Mancini is my grandfather’s surname, and what a goose chase it’s been to find the Italian village from which his forebears hailed. Grandpa doesn’t know its name because he was never told. Great-aunt Liz simply forgot. Finally, I got a tip from a friend of the famiglia who once hung around my late great-uncle “Tweet’s” luncheonette. The village was called Fontanelle. But which Fontanelle? Google Maps turned up two candidates of the same name, separated nearly 350 miles.
To the delight of genealogy buffs like me, scientists recently announced in the journal Nature that they can trace European ancestry to within 192 miles by analyzing tiny inherited markers in DNA. That means someday we’ll need look no further than our own genes to locate our motherlands.
The study, and another much like it in a recent issue of Current Biology, harnessed the stream of human genetic data now being gathered by pharmaceutical companies. Using modern “gene chip” technology, researchers can screen 500,000 units of DNA at once. The companies use the data to investigate the genetic basis for adverse drug responses. But population geneticists are taking advantage of the high-resolution databases too, scouring them for trends in human evolution that are otherwise hard to find.
After analyzing hundreds of thousands of markers in the DNA of thousands of Europeans, the two study teams clustered the individuals according to genetic similarity. To their surprise, they could distinguish Spanish ancestry from French, Norwegian from Swedish, and so on. The signal from the data was so strong that when plotted, it resembled a map of Europe.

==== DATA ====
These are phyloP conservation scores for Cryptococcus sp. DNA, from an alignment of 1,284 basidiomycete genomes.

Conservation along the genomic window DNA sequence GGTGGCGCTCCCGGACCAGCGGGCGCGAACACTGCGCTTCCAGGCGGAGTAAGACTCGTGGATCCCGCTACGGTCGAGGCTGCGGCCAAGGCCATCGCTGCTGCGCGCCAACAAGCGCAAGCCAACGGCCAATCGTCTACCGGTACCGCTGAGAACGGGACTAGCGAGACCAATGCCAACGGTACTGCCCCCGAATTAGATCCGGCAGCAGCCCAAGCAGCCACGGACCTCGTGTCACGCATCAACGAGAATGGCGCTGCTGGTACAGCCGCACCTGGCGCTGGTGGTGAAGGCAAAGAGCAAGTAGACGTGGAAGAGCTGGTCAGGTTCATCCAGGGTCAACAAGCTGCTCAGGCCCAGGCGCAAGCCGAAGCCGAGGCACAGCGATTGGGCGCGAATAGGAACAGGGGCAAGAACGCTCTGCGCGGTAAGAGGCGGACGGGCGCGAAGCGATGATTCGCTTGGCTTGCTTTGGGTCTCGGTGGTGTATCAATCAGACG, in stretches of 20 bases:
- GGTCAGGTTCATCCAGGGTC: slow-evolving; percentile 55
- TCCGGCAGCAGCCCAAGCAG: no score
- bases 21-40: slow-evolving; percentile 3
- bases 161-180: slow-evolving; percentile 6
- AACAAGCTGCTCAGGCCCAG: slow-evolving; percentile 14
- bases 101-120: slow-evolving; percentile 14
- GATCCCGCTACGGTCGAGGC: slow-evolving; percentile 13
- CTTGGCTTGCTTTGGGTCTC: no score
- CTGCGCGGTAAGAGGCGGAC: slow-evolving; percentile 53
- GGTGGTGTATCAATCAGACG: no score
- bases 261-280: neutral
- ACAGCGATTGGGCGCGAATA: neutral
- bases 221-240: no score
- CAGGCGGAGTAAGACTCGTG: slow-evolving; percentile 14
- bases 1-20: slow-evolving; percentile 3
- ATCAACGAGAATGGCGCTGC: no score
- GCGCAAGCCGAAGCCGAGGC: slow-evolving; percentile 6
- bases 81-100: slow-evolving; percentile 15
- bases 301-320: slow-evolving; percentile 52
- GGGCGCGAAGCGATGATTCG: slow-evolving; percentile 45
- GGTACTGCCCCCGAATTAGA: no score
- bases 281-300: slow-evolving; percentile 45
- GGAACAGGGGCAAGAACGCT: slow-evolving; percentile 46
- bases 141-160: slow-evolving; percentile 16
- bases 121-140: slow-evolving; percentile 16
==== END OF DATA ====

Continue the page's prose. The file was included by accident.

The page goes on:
The distinctions are remarkable, says UCLA’s John Novembre, one of the lead authors of the Nature study, because Europeans are relatively homogenous genetically. Yet the markers managed to build up over many generations of local people marrying each other, despite all the migration and mixing since Homo sapiens first settled in Europe 40,000 years ago.
I asked Novembre whether modern travel and globalization will make it tougher for population geneticists to do their job. “In the long run, it will become harder to read the genetic signatures of our past,” he said. “Luckily, though, even with the levels of migration and dispersal going on today, we’re still learning more and more about our past. With the pace at which sequencing technologies are improving we may have a very detailed, global grasp of the genetic history of our species within the next ten or twenty years.”
In the meantime, I won’t be able to run a “gene trace” of my personal ancestry any time soon; the method needs much more data before it goes commercial. But after much nagging of extended family members plus some old-school gumshoe work during my vacation in Italy, I finally found the right Fontanelle. Turns out, however, that Mancini is the Smith of the region. It’s one of the most popular surnames in the phone book. (Evidence, of course, of lots of local romance.) Time to hit a dustier data cache: the town records.